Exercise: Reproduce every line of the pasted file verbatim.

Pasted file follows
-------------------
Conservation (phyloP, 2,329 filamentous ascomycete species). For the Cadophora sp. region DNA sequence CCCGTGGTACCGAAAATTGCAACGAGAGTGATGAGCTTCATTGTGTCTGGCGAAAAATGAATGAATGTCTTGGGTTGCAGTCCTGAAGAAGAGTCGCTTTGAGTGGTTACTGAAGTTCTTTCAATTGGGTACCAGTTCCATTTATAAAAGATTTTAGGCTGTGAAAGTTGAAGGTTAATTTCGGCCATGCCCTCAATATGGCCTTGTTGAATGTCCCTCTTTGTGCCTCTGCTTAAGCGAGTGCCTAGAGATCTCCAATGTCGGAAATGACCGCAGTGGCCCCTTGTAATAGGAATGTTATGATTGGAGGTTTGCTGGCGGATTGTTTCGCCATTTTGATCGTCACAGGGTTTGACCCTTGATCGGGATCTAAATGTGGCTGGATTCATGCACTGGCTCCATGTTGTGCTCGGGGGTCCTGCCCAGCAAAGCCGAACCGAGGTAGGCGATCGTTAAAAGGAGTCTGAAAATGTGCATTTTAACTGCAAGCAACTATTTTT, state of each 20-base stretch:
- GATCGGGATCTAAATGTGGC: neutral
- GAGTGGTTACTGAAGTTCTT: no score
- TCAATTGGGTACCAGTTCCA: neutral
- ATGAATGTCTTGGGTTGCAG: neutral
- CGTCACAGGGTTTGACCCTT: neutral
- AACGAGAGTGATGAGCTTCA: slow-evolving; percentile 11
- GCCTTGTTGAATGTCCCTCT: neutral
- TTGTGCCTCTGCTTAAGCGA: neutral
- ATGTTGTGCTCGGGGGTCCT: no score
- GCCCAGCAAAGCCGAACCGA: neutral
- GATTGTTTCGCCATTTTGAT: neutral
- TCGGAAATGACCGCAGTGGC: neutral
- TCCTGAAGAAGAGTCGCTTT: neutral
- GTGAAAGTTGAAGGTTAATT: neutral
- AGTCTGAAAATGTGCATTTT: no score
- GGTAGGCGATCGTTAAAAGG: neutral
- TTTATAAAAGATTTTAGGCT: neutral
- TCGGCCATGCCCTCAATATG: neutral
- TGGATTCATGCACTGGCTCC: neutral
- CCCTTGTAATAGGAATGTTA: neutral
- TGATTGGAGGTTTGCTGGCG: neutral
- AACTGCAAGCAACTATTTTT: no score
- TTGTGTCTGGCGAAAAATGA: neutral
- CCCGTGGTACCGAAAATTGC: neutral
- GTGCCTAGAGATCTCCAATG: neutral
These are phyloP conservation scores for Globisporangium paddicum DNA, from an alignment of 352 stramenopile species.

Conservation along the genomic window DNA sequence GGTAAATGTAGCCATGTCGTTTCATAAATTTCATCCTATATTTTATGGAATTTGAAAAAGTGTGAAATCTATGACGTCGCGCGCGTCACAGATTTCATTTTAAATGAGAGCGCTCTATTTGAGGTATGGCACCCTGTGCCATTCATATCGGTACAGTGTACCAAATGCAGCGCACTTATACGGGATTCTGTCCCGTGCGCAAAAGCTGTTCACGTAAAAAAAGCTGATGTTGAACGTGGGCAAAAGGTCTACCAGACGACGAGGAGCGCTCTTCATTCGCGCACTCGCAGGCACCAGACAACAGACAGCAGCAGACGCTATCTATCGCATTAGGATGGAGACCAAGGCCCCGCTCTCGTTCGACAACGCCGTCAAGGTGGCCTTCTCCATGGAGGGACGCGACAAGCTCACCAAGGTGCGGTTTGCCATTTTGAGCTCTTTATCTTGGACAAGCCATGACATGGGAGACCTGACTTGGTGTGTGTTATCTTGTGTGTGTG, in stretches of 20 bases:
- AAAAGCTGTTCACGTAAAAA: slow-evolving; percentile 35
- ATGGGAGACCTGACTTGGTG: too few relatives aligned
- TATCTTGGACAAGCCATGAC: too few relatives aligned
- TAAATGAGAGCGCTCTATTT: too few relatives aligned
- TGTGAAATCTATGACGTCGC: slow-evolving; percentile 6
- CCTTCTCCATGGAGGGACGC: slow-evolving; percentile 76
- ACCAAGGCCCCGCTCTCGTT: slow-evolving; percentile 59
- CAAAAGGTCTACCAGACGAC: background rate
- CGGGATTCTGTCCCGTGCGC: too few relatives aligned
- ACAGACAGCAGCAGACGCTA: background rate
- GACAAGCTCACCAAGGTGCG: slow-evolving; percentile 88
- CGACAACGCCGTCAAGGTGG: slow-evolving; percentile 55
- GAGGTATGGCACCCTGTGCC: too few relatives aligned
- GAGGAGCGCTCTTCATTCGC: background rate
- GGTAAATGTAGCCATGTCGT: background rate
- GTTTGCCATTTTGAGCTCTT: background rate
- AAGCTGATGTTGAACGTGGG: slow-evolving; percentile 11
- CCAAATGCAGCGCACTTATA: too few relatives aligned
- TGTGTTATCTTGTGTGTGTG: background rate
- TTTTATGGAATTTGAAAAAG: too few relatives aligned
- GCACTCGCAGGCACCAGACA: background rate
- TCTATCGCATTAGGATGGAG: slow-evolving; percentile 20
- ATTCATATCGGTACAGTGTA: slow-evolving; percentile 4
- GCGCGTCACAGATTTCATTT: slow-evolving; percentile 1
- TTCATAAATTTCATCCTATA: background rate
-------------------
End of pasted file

Conservation (phyloP, 2,329 filamentous ascomycete species). For the Cadophora sp. region DNA sequence CCCGTGGTACCGAAAATTGCAACGAGAGTGATGAGCTTCATTGTGTCTGGCGAAAAATGAATGAATGTCTTGGGTTGCAGTCCTGAAGAAGAGTCGCTTTGAGTGGTTACTGAAGTTCTTTCAATTGGGTACCAGTTCCATTTATAAAAGATTTTAGGCTGTGAAAGTTGAAGGTTAATTTCGGCCATGCCCTCAATATGGCCTTGTTGAATGTCCCTCTTTGTGCCTCTGCTTAAGCGAGTGCCTAGAGATCTCCAATGTCGGAAATGACCGCAGTGGCCCCTTGTAATAGGAATGTTATGATTGGAGGTTTGCTGGCGGATTGTTTCGCCATTTTGATCGTCACAGGGTTTGACCCTTGATCGGGATCTAAATGTGGCTGGATTCATGCACTGGCTCCATGTTGTGCTCGGGGGTCCTGCCCAGCAAAGCCGAACCGAGGTAGGCGATCGTTAAAAGGAGTCTGAAAATGTGCATTTTAACTGCAAGCAACTATTTTT, state of each 20-base stretch:
- GATCGGGATCTAAATGTGGC: neutral
- GAGTGGTTACTGAAGTTCTT: no score
- TCAATTGGGTACCAGTTCCA: neutral
- ATGAATGTCTTGGGTTGCAG: neutral
- CGTCACAGGGTTTGACCCTT: neutral
- AACGAGAGTGATGAGCTTCA: slow-evolving; percentile 11
- GCCTTGTTGAATGTCCCTCT: neutral
- TTGTGCCTCTGCTTAAGCGA: neutral
- ATGTTGTGCTCGGGGGTCCT: no score
- GCCCAGCAAAGCCGAACCGA: neutral
- GATTGTTTCGCCATTTTGAT: neutral
- TCGGAAATGACCGCAGTGGC: neutral
- TCCTGAAGAAGAGTCGCTTT: neutral
- GTGAAAGTTGAAGGTTAATT: neutral
- AGTCTGAAAATGTGCATTTT: no score
- GGTAGGCGATCGTTAAAAGG: neutral
- TTTATAAAAGATTTTAGGCT: neutral
- TCGGCCATGCCCTCAATATG: neutral
- TGGATTCATGCACTGGCTCC: neutral
- CCCTTGTAATAGGAATGTTA: neutral
- TGATTGGAGGTTTGCTGGCG: neutral
- AACTGCAAGCAACTATTTTT: no score
- TTGTGTCTGGCGAAAAATGA: neutral
- CCCGTGGTACCGAAAATTGC: neutral
- GTGCCTAGAGATCTCCAATG: neutral
These are phyloP conservation scores for Globisporangium paddicum DNA, from an alignment of 352 stramenopile species.

Conservation along the genomic window DNA sequence GGTAAATGTAGCCATGTCGTTTCATAAATTTCATCCTATATTTTATGGAATTTGAAAAAGTGTGAAATCTATGACGTCGCGCGCGTCACAGATTTCATTTTAAATGAGAGCGCTCTATTTGAGGTATGGCACCCTGTGCCATTCATATCGGTACAGTGTACCAAATGCAGCGCACTTATACGGGATTCTGTCCCGTGCGCAAAAGCTGTTCACGTAAAAAAAGCTGATGTTGAACGTGGGCAAAAGGTCTACCAGACGACGAGGAGCGCTCTTCATTCGCGCACTCGCAGGCACCAGACAACAGACAGCAGCAGACGCTATCTATCGCATTAGGATGGAGACCAAGGCCCCGCTCTCGTTCGACAACGCCGTCAAGGTGGCCTTCTCCATGGAGGGACGCGACAAGCTCACCAAGGTGCGGTTTGCCATTTTGAGCTCTTTATCTTGGACAAGCCATGACATGGGAGACCTGACTTGGTGTGTGTTATCTTGTGTGTGTG, in stretches of 20 bases:
- AAAAGCTGTTCACGTAAAAA: slow-evolving; percentile 35
- ATGGGAGACCTGACTTGGTG: too few relatives aligned
- TATCTTGGACAAGCCATGAC: too few relatives aligned
- TAAATGAGAGCGCTCTATTT: too few relatives aligned
- TGTGAAATCTATGACGTCGC: slow-evolving; percentile 6
- CCTTCTCCATGGAGGGACGC: slow-evolving; percentile 76
- ACCAAGGCCCCGCTCTCGTT: slow-evolving; percentile 59
- CAAAAGGTCTACCAGACGAC: background rate
- CGGGATTCTGTCCCGTGCGC: too few relatives aligned
- ACAGACAGCAGCAGACGCTA: background rate
- GACAAGCTCACCAAGGTGCG: slow-evolving; percentile 88
- CGACAACGCCGTCAAGGTGG: slow-evolving; percentile 55
- GAGGTATGGCACCCTGTGCC: too few relatives aligned
- GAGGAGCGCTCTTCATTCGC: background rate
- GGTAAATGTAGCCATGTCGT: background rate
- GTTTGCCATTTTGAGCTCTT: background rate
- AAGCTGATGTTGAACGTGGG: slow-evolving; percentile 11
- CCAAATGCAGCGCACTTATA: too few relatives aligned
- TGTGTTATCTTGTGTGTGTG: background rate
- TTTTATGGAATTTGAAAAAG: too few relatives aligned
- GCACTCGCAGGCACCAGACA: background rate
- TCTATCGCATTAGGATGGAG: slow-evolving; percentile 20
- ATTCATATCGGTACAGTGTA: slow-evolving; percentile 4
- GCGCGTCACAGATTTCATTT: slow-evolving; percentile 1
- TTCATAAATTTCATCCTATA: background rate